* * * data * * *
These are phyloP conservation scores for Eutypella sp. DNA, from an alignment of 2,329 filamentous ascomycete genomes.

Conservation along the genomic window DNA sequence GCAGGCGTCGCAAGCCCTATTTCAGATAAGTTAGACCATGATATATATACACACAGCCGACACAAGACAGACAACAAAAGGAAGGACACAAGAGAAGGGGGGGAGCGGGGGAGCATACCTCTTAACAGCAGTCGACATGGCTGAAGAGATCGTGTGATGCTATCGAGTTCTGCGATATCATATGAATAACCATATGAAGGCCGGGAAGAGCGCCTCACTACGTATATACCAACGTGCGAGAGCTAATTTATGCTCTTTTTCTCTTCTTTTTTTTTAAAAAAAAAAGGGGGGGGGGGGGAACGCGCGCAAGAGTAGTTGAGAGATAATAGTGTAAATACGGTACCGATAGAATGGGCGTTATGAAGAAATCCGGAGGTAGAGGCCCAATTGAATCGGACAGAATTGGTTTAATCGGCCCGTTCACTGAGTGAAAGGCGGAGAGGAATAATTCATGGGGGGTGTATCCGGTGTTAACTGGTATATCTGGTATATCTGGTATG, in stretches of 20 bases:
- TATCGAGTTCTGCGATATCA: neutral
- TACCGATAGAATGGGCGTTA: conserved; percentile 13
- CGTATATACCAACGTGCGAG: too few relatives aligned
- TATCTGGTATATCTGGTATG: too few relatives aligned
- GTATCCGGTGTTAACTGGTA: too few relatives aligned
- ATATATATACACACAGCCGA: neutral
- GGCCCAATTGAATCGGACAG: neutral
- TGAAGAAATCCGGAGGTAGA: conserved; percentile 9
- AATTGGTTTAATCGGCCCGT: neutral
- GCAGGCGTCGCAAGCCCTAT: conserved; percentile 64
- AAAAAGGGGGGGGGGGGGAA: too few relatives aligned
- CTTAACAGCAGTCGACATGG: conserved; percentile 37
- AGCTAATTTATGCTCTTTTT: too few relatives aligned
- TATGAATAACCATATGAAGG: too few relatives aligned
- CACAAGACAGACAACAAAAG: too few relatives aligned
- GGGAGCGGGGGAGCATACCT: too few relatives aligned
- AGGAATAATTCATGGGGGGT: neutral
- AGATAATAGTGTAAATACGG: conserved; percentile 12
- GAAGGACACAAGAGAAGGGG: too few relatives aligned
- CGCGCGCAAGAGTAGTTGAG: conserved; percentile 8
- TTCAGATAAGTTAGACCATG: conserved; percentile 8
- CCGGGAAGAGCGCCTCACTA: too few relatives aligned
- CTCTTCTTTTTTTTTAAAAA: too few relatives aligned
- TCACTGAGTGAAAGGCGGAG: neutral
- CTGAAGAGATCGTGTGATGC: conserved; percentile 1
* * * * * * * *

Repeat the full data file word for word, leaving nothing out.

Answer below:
These are phyloP conservation scores for Eutypella sp. DNA, from an alignment of 2,329 filamentous ascomycete genomes.

Conservation along the genomic window DNA sequence GCAGGCGTCGCAAGCCCTATTTCAGATAAGTTAGACCATGATATATATACACACAGCCGACACAAGACAGACAACAAAAGGAAGGACACAAGAGAAGGGGGGGAGCGGGGGAGCATACCTCTTAACAGCAGTCGACATGGCTGAAGAGATCGTGTGATGCTATCGAGTTCTGCGATATCATATGAATAACCATATGAAGGCCGGGAAGAGCGCCTCACTACGTATATACCAACGTGCGAGAGCTAATTTATGCTCTTTTTCTCTTCTTTTTTTTTAAAAAAAAAAGGGGGGGGGGGGGAACGCGCGCAAGAGTAGTTGAGAGATAATAGTGTAAATACGGTACCGATAGAATGGGCGTTATGAAGAAATCCGGAGGTAGAGGCCCAATTGAATCGGACAGAATTGGTTTAATCGGCCCGTTCACTGAGTGAAAGGCGGAGAGGAATAATTCATGGGGGGTGTATCCGGTGTTAACTGGTATATCTGGTATATCTGGTATG, in stretches of 20 bases:
- TATCGAGTTCTGCGATATCA: neutral
- TACCGATAGAATGGGCGTTA: conserved; percentile 13
- CGTATATACCAACGTGCGAG: too few relatives aligned
- TATCTGGTATATCTGGTATG: too few relatives aligned
- GTATCCGGTGTTAACTGGTA: too few relatives aligned
- ATATATATACACACAGCCGA: neutral
- GGCCCAATTGAATCGGACAG: neutral
- TGAAGAAATCCGGAGGTAGA: conserved; percentile 9
- AATTGGTTTAATCGGCCCGT: neutral
- GCAGGCGTCGCAAGCCCTAT: conserved; percentile 64
- AAAAAGGGGGGGGGGGGGAA: too few relatives aligned
- CTTAACAGCAGTCGACATGG: conserved; percentile 37
- AGCTAATTTATGCTCTTTTT: too few relatives aligned
- TATGAATAACCATATGAAGG: too few relatives aligned
- CACAAGACAGACAACAAAAG: too few relatives aligned
- GGGAGCGGGGGAGCATACCT: too few relatives aligned
- AGGAATAATTCATGGGGGGT: neutral
- AGATAATAGTGTAAATACGG: conserved; percentile 12
- GAAGGACACAAGAGAAGGGG: too few relatives aligned
- CGCGCGCAAGAGTAGTTGAG: conserved; percentile 8
- TTCAGATAAGTTAGACCATG: conserved; percentile 8
- CCGGGAAGAGCGCCTCACTA: too few relatives aligned
- CTCTTCTTTTTTTTTAAAAA: too few relatives aligned
- TCACTGAGTGAAAGGCGGAG: neutral
- CTGAAGAGATCGTGTGATGC: conserved; percentile 1